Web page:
An HIV virion - each as unique as a snowflake.

Guerrilla fighters – undermining local defences

Those pathogens that do not hide from the immune system sometimes launch sting operations against the immune patrols within the area of the body that they have invaded. S. aureus is one such guerrilla soldier with numerous ways to outwit nearby immune cells. For example, neutrophils are vitally important footsoldiers in clearing bacterial infection. When an area becomes infected, pathogen antigens trigger the presentation of a molecule called ICAM-1 at the surface of the endothelial cells that line the vessels in that area. ICAM-1 binds to LFA-1 on neutrophils and so allows them to anchor themselves in the affected area and mop up the bacteria. S. aureus has other ideas and so secretes a protein called Eap that binds to ICAM-1 and so blocks its binding to LFA-1. The helpless neutrophils are then unable to stop at their desired location and instead zip helplessly on while the bacteria get on with their business. Even if they do manage to disembark correctly, the neutrophils may not be able to activate fully because S. aureus also secretes a protein called CHIPS which binds to and inactivates two key receptors on the surface of neutrophils that are required for full activation.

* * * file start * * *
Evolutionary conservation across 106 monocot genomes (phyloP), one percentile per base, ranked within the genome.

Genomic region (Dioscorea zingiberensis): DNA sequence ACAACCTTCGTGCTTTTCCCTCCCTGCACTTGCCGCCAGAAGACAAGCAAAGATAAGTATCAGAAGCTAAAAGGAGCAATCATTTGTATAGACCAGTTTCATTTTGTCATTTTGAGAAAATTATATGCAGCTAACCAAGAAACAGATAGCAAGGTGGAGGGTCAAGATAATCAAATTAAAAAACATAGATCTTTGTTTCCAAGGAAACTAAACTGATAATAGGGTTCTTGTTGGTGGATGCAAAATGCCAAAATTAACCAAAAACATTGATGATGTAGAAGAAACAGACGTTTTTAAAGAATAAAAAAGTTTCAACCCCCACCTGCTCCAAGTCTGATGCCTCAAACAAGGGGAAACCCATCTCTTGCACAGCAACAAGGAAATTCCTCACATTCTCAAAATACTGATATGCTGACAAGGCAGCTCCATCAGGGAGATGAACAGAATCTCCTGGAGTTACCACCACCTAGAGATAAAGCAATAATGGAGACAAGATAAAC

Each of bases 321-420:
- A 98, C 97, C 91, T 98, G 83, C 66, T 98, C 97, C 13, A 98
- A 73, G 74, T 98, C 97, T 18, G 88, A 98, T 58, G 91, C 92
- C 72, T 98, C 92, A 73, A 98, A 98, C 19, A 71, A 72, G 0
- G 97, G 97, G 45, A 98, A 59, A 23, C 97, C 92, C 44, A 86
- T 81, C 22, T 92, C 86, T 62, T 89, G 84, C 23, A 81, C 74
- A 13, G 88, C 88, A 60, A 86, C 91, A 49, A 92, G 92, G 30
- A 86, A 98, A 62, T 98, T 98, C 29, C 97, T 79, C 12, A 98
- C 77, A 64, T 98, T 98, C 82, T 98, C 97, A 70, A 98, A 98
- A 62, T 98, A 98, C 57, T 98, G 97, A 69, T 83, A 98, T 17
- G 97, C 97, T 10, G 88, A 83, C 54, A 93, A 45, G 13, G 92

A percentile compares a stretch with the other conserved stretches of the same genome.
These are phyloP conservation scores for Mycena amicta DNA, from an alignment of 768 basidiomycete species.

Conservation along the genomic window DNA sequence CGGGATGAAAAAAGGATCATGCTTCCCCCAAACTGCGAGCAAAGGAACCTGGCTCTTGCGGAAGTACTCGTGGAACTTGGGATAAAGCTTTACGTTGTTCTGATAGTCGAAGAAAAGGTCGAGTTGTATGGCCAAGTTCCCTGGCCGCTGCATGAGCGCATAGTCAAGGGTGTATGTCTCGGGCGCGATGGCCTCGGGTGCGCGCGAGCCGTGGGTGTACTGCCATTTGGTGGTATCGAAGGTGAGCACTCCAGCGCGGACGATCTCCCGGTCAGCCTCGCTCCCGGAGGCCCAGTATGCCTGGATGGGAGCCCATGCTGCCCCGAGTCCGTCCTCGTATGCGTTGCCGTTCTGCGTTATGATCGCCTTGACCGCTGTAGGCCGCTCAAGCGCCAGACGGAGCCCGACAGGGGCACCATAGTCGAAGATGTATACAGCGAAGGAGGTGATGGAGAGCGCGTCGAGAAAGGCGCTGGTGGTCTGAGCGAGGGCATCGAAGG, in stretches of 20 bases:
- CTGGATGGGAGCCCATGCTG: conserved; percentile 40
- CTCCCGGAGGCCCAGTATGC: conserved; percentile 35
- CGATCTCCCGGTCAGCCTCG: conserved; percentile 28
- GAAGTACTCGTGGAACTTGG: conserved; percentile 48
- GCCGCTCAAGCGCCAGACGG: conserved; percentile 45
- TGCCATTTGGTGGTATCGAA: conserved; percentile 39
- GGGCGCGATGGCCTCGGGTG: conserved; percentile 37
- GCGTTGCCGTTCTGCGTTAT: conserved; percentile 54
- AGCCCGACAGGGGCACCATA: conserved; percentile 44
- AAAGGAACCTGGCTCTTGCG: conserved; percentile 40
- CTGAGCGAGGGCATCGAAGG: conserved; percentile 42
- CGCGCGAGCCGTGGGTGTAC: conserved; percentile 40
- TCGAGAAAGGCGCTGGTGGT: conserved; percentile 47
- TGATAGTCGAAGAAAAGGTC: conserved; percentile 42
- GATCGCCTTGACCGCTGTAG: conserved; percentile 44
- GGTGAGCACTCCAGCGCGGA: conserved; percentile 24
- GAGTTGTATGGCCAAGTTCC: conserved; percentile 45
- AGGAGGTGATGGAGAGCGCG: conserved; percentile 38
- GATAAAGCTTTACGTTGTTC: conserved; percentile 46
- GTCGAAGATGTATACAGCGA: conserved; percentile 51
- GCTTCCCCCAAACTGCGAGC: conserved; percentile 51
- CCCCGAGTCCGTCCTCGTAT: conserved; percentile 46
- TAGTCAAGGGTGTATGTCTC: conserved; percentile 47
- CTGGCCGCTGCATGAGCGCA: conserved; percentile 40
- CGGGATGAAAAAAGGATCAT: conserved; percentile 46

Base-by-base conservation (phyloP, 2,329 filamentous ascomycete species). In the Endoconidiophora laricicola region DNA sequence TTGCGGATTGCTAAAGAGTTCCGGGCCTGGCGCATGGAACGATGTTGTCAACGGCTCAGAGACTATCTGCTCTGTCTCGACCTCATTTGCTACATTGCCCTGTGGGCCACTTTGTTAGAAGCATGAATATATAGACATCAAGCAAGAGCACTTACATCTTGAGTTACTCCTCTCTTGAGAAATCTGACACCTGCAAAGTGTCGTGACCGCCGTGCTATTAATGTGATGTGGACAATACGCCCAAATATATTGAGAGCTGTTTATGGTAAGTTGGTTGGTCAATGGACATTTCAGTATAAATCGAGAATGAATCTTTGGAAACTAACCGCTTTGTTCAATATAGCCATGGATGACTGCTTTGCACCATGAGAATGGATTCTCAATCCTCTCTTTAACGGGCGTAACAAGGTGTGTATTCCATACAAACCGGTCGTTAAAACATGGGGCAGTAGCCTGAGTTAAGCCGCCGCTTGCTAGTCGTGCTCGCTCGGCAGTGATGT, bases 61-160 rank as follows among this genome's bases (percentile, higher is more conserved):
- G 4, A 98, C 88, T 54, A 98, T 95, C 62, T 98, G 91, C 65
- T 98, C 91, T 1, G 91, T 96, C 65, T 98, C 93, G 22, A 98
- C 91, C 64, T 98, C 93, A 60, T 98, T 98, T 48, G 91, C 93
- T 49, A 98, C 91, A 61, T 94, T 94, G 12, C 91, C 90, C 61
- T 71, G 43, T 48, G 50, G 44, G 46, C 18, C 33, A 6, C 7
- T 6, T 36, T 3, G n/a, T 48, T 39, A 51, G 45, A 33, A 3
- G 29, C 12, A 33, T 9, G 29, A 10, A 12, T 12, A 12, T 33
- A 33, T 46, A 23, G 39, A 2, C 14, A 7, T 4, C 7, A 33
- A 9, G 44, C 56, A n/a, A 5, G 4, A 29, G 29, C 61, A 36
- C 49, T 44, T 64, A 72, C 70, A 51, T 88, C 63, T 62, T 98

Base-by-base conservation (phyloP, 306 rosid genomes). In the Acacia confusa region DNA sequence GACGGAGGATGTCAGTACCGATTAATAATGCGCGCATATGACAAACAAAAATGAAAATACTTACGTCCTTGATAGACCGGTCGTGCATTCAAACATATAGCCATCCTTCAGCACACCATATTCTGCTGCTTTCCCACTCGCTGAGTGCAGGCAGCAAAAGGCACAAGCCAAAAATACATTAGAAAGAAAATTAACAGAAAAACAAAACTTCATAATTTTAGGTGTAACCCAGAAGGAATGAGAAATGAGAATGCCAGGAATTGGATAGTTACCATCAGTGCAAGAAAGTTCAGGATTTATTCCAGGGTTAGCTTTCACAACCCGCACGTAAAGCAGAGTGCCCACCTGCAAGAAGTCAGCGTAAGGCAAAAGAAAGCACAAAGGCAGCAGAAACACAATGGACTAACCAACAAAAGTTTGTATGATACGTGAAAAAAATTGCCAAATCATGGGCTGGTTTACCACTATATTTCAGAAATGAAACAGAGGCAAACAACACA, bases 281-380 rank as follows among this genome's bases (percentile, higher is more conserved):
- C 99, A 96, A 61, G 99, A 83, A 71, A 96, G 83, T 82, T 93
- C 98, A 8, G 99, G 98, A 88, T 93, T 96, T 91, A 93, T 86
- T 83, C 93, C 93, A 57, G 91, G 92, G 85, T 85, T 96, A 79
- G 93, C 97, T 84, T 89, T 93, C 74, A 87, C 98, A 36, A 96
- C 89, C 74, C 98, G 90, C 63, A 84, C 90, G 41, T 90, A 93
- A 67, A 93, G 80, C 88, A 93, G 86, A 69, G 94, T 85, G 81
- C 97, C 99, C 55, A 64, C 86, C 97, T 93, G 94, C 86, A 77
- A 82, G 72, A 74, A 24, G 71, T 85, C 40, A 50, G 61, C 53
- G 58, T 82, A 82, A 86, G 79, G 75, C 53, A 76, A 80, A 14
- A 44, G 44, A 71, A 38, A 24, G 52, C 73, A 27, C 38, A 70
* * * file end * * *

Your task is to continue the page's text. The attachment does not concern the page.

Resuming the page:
Missile defence systems – taking out the artillery  

Antibodies are the laser-guided missiles of the immune system; cruising around the body and latching onto pathogens to either target them for destruction or directly neutralise them. The pathogenic response to these has been to develop secretable enzymes that specifically degrade the various classes of antibody that might be encountered. This is particularly common in bacteria and helminths that infect the gastrointestinal tract, where the missile of choice is IgA class antibodies. IgA proteases are so abundant in the gut that IgA has to be produced on a massive scale to counteract it: roughly 5 grams are produced by your body’s munitions factories every day, which equates to about 20,000,000,000,000,000,000 rounds of IgA artillery!

Active attack – the best defence is a good offence